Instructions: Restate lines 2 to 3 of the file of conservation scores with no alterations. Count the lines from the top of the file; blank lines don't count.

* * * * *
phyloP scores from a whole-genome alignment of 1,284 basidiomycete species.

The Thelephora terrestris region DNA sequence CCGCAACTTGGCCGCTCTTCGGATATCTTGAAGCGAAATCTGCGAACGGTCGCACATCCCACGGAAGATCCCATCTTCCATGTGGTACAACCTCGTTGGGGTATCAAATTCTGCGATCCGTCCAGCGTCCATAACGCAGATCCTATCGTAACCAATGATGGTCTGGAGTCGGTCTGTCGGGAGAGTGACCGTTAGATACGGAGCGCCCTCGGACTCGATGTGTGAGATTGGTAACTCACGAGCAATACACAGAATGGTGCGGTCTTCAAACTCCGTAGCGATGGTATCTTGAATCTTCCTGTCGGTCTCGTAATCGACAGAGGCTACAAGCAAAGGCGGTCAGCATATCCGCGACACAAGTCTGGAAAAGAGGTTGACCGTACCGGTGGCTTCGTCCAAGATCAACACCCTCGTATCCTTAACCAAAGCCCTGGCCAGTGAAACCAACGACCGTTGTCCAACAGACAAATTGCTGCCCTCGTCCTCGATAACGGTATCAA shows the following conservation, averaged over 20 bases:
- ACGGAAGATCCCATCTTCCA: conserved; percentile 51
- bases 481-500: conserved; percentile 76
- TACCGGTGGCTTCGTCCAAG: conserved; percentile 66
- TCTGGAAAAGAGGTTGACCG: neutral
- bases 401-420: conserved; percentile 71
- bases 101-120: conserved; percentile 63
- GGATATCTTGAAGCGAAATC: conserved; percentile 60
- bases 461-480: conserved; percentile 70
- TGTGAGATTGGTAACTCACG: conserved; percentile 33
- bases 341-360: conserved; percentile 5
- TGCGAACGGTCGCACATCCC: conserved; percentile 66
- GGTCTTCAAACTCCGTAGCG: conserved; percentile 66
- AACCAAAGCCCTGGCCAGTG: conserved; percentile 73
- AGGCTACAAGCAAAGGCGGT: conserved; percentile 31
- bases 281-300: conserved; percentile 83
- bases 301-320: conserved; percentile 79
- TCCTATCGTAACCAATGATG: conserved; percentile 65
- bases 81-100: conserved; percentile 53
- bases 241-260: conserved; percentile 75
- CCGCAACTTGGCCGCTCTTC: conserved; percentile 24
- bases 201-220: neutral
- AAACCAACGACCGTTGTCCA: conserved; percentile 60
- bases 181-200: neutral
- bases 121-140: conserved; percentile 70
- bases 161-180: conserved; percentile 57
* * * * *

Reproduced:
The Thelephora terrestris region DNA sequence CCGCAACTTGGCCGCTCTTCGGATATCTTGAAGCGAAATCTGCGAACGGTCGCACATCCCACGGAAGATCCCATCTTCCATGTGGTACAACCTCGTTGGGGTATCAAATTCTGCGATCCGTCCAGCGTCCATAACGCAGATCCTATCGTAACCAATGATGGTCTGGAGTCGGTCTGTCGGGAGAGTGACCGTTAGATACGGAGCGCCCTCGGACTCGATGTGTGAGATTGGTAACTCACGAGCAATACACAGAATGGTGCGGTCTTCAAACTCCGTAGCGATGGTATCTTGAATCTTCCTGTCGGTCTCGTAATCGACAGAGGCTACAAGCAAAGGCGGTCAGCATATCCGCGACACAAGTCTGGAAAAGAGGTTGACCGTACCGGTGGCTTCGTCCAAGATCAACACCCTCGTATCCTTAACCAAAGCCCTGGCCAGTGAAACCAACGACCGTTGTCCAACAGACAAATTGCTGCCCTCGTCCTCGATAACGGTATCAA shows the following conservation, averaged over 20 bases:
- ACGGAAGATCCCATCTTCCA: conserved; percentile 51